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Power Up With Protein

Protein is an energy source—and most Americans get enough. 10 to 35% of our daily calories come from protein. The 2010 Dietary Guidelines encourage us to choose a variety of protein foods -seafood, lean meat and poultry, eggs, beans and peas (legumes), soy, nuts and seeds.

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Protein’s Purpose:

  • Provide the amino acid building blocks
  • Are enzymes that help biochemical reactions take place
  • Serve as transport carriers, hormones, cell signals and in immune responses
  • Help create body structure—such as cell membranes, skin, bones, muscles and teeth

Having Heart for Protein

The 2010 Dietary Guidelines recommend choosing seafood as a protein source several times each week. Think salmon, mackerel, sardines, and albacore tuna—proteins that are high in a type of polyunsaturated fat called omega-3 fatty acids. Research has shown that eating fish high in omega-3s can help lower triglycerides, a blood fat linked to heart disease risk.

Certain nuts such as walnuts and almonds are high in monounsaturated fats and may help to raise HDL “good” cholesterol. Eating them may help reduce risk of heart disease when consumed as part of a diet that is nutritionally adequate and within calorie needs. Swap a small handful of nuts for less healthful fats such as those found in cheeses and meats.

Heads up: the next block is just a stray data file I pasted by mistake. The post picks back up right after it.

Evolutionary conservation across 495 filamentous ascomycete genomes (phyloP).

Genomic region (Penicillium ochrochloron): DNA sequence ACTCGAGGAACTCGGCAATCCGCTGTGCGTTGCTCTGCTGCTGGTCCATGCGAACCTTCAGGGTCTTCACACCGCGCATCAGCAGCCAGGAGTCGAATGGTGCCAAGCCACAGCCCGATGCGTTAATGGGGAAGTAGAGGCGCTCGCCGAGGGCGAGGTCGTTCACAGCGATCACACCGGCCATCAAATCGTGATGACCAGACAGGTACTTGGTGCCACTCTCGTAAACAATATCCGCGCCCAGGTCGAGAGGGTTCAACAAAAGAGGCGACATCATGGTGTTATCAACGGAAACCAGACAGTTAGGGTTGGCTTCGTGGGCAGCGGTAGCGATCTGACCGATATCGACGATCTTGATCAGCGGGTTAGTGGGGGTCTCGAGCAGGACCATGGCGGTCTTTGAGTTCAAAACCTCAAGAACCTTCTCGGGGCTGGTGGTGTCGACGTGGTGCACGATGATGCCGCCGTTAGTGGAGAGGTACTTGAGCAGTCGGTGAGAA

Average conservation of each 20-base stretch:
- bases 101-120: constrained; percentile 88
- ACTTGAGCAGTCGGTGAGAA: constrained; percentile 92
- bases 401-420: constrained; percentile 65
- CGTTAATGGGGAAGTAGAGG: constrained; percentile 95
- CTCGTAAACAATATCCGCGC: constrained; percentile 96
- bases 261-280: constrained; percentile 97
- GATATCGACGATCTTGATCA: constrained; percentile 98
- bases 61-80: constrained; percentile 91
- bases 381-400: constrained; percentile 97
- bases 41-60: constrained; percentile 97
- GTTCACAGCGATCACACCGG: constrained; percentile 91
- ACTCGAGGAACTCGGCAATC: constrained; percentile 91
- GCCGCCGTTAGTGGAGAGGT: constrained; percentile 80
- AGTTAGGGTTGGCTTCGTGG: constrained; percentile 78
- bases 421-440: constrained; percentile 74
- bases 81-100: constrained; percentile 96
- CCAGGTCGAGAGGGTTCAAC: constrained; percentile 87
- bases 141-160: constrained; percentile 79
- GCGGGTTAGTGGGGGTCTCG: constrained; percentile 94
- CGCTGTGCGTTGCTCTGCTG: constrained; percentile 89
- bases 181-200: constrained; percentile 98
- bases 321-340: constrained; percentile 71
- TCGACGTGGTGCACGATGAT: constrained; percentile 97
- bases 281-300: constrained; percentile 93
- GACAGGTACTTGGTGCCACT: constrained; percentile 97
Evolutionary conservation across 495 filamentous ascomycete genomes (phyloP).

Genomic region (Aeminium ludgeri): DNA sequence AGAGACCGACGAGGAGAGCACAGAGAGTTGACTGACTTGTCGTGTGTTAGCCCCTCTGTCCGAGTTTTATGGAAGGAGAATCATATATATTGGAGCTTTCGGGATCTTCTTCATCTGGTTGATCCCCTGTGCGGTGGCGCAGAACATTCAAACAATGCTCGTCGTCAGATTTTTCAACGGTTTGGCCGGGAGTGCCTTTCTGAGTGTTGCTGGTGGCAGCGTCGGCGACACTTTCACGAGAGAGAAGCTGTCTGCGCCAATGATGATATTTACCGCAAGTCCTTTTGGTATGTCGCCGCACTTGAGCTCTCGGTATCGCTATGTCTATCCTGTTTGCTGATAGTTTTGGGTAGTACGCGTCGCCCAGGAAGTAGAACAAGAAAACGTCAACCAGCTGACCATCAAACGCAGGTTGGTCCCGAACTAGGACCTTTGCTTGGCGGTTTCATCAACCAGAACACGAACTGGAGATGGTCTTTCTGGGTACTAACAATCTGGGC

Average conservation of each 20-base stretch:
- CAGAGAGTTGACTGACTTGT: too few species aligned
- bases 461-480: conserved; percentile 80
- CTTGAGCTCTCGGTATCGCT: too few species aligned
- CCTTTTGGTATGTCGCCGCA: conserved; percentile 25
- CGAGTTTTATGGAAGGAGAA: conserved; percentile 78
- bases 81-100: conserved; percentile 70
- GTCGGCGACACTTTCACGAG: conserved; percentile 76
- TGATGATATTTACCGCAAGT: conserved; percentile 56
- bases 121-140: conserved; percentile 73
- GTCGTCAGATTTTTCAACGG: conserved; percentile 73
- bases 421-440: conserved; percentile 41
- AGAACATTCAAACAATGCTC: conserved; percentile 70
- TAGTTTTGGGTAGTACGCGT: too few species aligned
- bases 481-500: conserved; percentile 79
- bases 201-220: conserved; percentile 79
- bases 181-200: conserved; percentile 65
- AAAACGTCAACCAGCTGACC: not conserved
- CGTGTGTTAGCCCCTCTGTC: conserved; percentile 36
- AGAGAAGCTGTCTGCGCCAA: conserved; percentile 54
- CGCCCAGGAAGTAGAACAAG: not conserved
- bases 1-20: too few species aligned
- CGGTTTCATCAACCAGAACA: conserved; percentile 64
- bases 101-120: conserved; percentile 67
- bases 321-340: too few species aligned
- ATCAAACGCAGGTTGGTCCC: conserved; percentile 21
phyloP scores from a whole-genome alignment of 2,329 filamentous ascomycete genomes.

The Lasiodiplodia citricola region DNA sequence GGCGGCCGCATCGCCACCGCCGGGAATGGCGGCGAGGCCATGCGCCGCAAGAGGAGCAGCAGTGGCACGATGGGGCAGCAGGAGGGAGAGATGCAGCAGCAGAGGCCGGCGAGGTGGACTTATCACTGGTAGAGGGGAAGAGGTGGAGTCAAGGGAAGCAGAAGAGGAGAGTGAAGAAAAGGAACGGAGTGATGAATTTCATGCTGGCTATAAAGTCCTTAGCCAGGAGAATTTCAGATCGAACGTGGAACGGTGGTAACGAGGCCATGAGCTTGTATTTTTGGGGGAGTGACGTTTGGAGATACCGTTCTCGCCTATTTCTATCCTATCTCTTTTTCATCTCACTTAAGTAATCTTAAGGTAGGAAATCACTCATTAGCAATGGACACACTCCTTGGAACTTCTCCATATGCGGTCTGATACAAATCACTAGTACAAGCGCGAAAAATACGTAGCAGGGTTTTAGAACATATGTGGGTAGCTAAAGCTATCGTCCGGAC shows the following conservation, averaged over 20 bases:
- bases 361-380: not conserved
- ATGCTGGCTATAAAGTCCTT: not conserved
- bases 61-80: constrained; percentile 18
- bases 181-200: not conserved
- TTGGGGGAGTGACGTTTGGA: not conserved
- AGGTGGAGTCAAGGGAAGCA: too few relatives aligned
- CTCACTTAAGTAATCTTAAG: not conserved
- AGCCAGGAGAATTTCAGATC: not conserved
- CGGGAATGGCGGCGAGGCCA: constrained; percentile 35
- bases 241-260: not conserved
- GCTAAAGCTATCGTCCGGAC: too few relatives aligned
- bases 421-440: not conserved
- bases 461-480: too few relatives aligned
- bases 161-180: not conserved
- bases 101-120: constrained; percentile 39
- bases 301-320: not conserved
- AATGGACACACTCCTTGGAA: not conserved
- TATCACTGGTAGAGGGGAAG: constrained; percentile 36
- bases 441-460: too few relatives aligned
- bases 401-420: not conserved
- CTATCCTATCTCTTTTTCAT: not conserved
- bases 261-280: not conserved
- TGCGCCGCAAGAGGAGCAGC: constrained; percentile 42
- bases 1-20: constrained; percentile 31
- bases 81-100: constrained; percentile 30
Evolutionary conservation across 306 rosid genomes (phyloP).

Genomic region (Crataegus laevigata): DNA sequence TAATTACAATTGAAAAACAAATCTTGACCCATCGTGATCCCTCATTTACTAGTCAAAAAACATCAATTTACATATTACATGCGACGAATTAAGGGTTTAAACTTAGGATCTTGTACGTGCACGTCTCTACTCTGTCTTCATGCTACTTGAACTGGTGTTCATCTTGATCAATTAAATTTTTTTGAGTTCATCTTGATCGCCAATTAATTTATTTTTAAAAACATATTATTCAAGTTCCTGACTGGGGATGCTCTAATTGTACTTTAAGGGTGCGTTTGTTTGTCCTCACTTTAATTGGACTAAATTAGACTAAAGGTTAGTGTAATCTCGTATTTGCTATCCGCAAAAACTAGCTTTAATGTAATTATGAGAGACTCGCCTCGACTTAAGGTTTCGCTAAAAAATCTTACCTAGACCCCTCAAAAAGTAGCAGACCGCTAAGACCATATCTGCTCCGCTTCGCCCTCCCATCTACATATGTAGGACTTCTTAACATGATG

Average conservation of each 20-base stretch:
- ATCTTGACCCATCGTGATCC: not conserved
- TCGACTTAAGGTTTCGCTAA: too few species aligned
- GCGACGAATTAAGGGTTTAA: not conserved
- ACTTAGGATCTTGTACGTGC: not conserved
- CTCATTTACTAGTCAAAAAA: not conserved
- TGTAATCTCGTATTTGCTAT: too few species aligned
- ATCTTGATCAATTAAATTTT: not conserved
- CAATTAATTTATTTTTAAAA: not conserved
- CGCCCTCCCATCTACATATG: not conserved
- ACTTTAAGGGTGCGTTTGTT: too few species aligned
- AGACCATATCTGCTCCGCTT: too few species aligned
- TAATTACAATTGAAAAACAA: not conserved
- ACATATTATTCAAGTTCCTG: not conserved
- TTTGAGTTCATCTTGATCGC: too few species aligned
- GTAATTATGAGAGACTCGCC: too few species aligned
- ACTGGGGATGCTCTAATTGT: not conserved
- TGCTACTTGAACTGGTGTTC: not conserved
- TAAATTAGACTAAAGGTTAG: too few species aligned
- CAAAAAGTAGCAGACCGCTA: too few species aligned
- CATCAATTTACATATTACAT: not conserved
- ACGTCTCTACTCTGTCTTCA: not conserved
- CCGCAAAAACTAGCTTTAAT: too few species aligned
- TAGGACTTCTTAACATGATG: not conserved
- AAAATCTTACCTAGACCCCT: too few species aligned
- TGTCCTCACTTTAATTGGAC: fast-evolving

Go Lean with Protein

  • Choose lean cuts of protein. Lean means “breast” or “loin” in the name—such as chicken breast, lean ground turkey breast, extra lean ground beef, beef tenderloin, pork tenderloin. Exotic meats such as buffalo are lean too.
  • Enjoy seafood (fish and shellfish) often—eating 8 ounces per week.
  • Cut off any fat and remove skin to keep animal protein as lean as possible.
  • Replace some protein foods that are higher in solid fats (meat, poultry and eggs) with choices that are lower in solid fats and/or are sources of healthful oils (fish, nuts and seeds).
  • Go meatless and opt for plant proteins from legumes (beans and peas) and soy on occasion. No need to worry about complementing plant proteins as long as you eat a variety of foods from all food groups daily.
  • Enjoy nuts and seeds in small amounts to keep calories and fat in check.
  • Make changes to your diet one day at a time. Experts say it takes just 21 days to build a new habit. Come back soon to eatbetteramerica. We’re continuing to develop ideas and tools to help you eat healthier foods, manage your weight and improve your lifestyle in 2011 and beyond.
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